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Bank of Spain urges lenders to preserve capital as risks mount

Woman wears a protective face mask as she walks past Banco de Espana (Bank of Spain), amidst concerns over coronavirus outbreak, in Barcelona

By Jesús Aguado

MADRID (Reuters) -Spanish banks need to preserve capital and keep a lid on mortgage loan costs to cope with a potential deterioration of the economic outlook, the Bank of Spain warned on Friday.

The central bank said that risks to financial stability had increased since its last report on the matter in April.

The institution's head of financial stability Angel Estrada also warned that mortgage relief measures being readied by the government and banks should be temporary and targeted only at vulnerable households.

"The measures must identify the target group and the aid must not increase the cost of future (mortgage) clients," Estrada told a news briefing.

Though higher interest rates are also expected to boost banks' financial margins in the short term, financial supervisors have recently cautioned against risks stemming from the war in Ukraine at a time when recession looms in Europe.

"All this recommends a prudent provisioning and capital planning policy, allowing a short-term increase in profits to be used to increase the resilience of the sector," it said in its semiannual financial stability report.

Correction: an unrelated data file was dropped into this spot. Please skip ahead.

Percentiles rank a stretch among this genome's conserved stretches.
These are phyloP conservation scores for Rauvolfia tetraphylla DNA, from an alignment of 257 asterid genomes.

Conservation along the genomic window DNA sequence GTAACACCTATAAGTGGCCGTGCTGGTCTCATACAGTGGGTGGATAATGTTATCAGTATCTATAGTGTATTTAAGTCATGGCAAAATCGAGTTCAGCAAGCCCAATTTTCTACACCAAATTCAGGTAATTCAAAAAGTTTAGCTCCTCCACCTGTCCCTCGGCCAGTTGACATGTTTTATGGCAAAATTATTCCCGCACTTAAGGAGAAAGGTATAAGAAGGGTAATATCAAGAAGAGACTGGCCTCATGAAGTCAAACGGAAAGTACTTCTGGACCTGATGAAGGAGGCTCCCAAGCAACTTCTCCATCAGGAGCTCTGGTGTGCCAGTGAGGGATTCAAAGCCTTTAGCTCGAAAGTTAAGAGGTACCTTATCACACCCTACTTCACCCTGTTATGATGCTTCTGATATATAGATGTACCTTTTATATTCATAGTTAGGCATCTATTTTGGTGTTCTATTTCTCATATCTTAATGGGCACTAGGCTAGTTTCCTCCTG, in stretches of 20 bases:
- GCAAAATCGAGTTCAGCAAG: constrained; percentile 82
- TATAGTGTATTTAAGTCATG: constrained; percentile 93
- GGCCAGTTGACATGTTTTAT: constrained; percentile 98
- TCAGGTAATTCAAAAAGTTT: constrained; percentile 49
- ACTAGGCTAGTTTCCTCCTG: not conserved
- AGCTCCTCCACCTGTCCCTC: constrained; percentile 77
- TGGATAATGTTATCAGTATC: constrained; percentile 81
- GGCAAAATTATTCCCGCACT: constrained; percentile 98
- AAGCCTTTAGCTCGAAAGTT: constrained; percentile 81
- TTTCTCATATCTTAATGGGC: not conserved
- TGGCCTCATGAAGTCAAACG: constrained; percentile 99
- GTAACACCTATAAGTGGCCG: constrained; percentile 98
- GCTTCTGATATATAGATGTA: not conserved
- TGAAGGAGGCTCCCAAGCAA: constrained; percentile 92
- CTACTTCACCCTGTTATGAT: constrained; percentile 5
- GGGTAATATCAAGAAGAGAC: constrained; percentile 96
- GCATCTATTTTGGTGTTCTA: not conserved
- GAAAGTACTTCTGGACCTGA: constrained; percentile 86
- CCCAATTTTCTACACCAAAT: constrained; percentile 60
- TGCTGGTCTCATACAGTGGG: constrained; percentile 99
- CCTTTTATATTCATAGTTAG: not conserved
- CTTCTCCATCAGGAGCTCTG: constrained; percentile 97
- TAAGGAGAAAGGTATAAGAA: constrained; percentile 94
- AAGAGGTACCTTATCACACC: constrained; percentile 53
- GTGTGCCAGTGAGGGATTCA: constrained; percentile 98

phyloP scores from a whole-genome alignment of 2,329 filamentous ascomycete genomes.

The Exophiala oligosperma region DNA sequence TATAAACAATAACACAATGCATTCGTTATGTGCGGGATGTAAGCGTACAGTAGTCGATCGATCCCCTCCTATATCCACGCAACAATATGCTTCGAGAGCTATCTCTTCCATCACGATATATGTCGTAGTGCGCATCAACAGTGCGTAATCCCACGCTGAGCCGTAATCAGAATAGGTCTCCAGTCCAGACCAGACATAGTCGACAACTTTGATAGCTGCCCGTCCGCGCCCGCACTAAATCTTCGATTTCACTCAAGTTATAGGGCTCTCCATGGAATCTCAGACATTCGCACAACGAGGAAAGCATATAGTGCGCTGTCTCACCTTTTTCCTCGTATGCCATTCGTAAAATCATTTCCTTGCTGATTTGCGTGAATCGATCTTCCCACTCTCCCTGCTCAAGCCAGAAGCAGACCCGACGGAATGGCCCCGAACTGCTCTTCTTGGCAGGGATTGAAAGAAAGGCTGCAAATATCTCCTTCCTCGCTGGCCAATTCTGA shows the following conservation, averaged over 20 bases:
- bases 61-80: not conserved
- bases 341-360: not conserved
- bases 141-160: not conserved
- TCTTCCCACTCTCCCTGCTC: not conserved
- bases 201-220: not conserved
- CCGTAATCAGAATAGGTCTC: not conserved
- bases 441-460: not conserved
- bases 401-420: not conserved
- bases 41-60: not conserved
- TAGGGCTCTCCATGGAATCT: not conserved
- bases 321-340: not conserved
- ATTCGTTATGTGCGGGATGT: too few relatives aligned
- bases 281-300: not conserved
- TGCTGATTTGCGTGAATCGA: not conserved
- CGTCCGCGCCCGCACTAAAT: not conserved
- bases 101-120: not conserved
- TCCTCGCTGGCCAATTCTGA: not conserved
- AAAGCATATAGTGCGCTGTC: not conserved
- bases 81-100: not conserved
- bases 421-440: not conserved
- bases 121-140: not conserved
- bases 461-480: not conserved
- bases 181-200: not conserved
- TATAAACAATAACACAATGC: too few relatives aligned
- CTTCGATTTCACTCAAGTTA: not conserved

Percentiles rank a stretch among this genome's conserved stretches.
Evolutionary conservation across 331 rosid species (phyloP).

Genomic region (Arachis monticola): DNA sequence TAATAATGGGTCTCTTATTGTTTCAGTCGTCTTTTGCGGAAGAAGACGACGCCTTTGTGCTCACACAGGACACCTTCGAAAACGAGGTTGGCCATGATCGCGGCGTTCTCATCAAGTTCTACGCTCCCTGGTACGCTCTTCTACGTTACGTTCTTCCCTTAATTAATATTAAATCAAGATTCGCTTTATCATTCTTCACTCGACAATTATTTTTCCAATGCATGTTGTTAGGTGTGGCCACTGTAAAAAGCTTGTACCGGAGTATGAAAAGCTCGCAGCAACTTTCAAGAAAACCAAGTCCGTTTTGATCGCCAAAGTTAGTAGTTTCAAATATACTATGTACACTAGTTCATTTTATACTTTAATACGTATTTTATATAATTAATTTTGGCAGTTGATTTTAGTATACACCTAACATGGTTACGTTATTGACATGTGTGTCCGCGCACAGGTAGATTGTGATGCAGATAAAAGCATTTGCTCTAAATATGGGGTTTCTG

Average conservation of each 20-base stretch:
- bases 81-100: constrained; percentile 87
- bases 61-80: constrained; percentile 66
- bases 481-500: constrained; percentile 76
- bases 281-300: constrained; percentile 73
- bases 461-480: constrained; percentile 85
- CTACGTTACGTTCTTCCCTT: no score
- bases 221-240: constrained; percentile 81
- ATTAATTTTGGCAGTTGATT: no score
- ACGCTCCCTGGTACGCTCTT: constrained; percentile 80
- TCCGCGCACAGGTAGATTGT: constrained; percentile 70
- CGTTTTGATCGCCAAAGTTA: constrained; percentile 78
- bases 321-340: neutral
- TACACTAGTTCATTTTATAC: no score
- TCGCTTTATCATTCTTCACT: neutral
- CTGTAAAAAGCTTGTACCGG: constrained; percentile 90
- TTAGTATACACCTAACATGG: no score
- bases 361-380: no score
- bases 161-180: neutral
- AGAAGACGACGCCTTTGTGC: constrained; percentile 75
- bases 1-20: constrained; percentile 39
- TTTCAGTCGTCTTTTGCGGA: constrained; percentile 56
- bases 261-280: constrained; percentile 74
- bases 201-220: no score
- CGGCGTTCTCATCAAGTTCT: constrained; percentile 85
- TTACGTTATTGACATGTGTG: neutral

The central bank expected high inflation in Spain to further pressure the economic outlook in coming quarters after it recently cut its growth forecast for 2023 to 1.4% from a previously expected rate of 2.8%.

Though Spanish banks, including Santander and BBVA, posted better-than-expected third-quarter earnings but they were overshadowed by higher loan-loss provisions.

The European Central Bank has also recommended prudence and its top supervisor Andrea Enria appeared to call time on a season of large share buybacks by banks as the economy weakens.

Spanish lenders have been increasing their shareholder remuneration through higher pay-outs averaging 40%-60%, share buy-backs or a combination of both.

"Pay-out ratios of Spanish institutions are not excessive and around the average or below that of the international banking systems, but the recommendation to be prudent is still on the table," Estrada said.

Echoing the ECB's non-binding opinion on Spain's banking tax proposal, the Bank of Spain said the levy would hurt banks' profitability and capital generation in 2023-24.

(Reporting by Jesús Aguado; additional reporting by Emma Pinedo; editing by Andrei Khalip and Emelia Sithole-Matarise)